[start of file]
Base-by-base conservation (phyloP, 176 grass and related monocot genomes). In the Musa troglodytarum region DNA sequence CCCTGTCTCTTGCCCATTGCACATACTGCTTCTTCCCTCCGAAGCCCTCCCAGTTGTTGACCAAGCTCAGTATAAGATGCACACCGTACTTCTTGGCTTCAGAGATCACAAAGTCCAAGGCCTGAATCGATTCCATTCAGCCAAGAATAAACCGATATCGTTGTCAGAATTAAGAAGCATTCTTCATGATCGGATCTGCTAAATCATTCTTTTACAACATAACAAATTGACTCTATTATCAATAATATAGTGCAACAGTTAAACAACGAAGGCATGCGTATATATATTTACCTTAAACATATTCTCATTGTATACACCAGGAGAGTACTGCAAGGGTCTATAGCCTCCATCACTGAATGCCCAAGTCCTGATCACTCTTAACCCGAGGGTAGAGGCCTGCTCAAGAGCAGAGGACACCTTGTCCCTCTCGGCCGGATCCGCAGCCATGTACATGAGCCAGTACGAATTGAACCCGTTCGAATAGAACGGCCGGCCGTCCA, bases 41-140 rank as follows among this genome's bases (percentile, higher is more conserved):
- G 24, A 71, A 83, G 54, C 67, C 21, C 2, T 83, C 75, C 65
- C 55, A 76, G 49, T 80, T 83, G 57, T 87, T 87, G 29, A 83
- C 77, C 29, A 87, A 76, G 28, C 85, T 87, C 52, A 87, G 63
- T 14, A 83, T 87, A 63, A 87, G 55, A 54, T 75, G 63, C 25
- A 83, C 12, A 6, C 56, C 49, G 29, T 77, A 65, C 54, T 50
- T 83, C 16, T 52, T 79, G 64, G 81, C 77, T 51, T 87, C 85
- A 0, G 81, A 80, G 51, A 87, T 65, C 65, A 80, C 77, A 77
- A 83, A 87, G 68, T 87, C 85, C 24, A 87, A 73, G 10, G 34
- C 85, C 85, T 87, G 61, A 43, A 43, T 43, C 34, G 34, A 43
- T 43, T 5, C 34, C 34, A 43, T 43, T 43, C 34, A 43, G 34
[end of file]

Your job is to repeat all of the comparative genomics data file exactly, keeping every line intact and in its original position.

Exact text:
Base-by-base conservation (phyloP, 176 grass and related monocot genomes). In the Musa troglodytarum region DNA sequence CCCTGTCTCTTGCCCATTGCACATACTGCTTCTTCCCTCCGAAGCCCTCCCAGTTGTTGACCAAGCTCAGTATAAGATGCACACCGTACTTCTTGGCTTCAGAGATCACAAAGTCCAAGGCCTGAATCGATTCCATTCAGCCAAGAATAAACCGATATCGTTGTCAGAATTAAGAAGCATTCTTCATGATCGGATCTGCTAAATCATTCTTTTACAACATAACAAATTGACTCTATTATCAATAATATAGTGCAACAGTTAAACAACGAAGGCATGCGTATATATATTTACCTTAAACATATTCTCATTGTATACACCAGGAGAGTACTGCAAGGGTCTATAGCCTCCATCACTGAATGCCCAAGTCCTGATCACTCTTAACCCGAGGGTAGAGGCCTGCTCAAGAGCAGAGGACACCTTGTCCCTCTCGGCCGGATCCGCAGCCATGTACATGAGCCAGTACGAATTGAACCCGTTCGAATAGAACGGCCGGCCGTCCA, bases 41-140 rank as follows among this genome's bases (percentile, higher is more conserved):
- G 24, A 71, A 83, G 54, C 67, C 21, C 2, T 83, C 75, C 65
- C 55, A 76, G 49, T 80, T 83, G 57, T 87, T 87, G 29, A 83
- C 77, C 29, A 87, A 76, G 28, C 85, T 87, C 52, A 87, G 63
- T 14, A 83, T 87, A 63, A 87, G 55, A 54, T 75, G 63, C 25
- A 83, C 12, A 6, C 56, C 49, G 29, T 77, A 65, C 54, T 50
- T 83, C 16, T 52, T 79, G 64, G 81, C 77, T 51, T 87, C 85
- A 0, G 81, A 80, G 51, A 87, T 65, C 65, A 80, C 77, A 77
- A 83, A 87, G 68, T 87, C 85, C 24, A 87, A 73, G 10, G 34
- C 85, C 85, T 87, G 61, A 43, A 43, T 43, C 34, G 34, A 43
- T 43, T 5, C 34, C 34, A 43, T 43, T 43, C 34, A 43, G 34